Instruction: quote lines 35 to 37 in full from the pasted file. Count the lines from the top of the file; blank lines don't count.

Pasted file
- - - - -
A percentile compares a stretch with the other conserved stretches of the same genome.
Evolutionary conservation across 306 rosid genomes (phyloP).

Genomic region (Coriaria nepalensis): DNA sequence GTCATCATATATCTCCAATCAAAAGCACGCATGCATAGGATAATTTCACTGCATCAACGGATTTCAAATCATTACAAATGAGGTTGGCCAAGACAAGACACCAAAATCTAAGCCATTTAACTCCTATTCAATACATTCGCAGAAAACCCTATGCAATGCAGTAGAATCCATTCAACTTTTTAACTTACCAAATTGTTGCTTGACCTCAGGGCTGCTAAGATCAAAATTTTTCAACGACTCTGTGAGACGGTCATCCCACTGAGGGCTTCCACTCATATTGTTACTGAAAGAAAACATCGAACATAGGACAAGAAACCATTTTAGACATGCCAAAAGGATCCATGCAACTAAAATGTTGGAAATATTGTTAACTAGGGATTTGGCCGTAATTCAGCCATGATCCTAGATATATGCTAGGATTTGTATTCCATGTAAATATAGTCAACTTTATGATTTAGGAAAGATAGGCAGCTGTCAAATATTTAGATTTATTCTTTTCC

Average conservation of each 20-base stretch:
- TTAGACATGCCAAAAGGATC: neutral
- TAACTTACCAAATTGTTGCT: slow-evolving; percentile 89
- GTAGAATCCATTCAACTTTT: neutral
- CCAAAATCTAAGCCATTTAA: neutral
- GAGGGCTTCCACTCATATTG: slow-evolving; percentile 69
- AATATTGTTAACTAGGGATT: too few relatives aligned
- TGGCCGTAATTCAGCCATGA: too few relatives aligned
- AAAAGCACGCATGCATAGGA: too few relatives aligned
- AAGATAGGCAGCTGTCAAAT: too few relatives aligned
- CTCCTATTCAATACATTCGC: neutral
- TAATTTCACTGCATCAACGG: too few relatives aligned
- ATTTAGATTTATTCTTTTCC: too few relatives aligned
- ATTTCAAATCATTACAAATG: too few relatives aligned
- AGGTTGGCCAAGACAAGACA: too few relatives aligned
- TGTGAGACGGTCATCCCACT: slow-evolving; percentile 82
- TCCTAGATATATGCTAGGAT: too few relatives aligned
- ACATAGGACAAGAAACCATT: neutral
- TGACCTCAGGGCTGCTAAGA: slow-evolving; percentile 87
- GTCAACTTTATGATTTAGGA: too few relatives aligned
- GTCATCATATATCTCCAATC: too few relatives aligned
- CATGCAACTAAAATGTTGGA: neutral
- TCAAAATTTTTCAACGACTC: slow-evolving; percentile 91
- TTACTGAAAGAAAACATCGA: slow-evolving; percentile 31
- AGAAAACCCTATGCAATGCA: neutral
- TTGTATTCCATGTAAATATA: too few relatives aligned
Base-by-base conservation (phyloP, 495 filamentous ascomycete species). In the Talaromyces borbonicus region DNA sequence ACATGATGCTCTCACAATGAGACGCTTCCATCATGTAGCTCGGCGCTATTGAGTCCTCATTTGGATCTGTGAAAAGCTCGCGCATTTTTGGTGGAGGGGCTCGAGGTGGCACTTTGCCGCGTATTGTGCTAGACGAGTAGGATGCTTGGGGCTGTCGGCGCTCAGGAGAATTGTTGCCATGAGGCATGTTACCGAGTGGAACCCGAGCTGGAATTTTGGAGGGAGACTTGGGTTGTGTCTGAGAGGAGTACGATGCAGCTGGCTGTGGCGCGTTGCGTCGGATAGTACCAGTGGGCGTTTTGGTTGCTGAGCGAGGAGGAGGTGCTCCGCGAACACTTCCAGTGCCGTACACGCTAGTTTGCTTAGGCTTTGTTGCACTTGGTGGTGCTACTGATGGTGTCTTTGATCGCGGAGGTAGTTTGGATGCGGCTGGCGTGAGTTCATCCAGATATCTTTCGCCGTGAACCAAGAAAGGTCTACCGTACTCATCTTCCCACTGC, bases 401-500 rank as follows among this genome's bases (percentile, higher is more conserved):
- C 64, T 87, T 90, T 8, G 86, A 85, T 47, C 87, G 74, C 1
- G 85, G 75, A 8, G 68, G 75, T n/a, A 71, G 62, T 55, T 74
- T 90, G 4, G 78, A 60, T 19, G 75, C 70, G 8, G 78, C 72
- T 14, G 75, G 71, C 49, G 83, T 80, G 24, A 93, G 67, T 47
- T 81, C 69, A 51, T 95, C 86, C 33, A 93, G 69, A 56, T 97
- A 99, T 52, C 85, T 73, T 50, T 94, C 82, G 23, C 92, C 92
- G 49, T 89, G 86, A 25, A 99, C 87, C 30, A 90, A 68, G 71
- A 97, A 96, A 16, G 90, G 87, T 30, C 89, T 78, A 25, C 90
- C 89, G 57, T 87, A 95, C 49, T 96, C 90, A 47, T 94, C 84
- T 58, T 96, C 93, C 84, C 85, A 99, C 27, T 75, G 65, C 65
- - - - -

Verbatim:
- T 81, C 69, A 51, T 95, C 86, C 33, A 93, G 69, A 56, T 97
- A 99, T 52, C 85, T 73, T 50, T 94, C 82, G 23, C 92, C 92
- G 49, T 89, G 86, A 25, A 99, C 87, C 30, A 90, A 68, G 71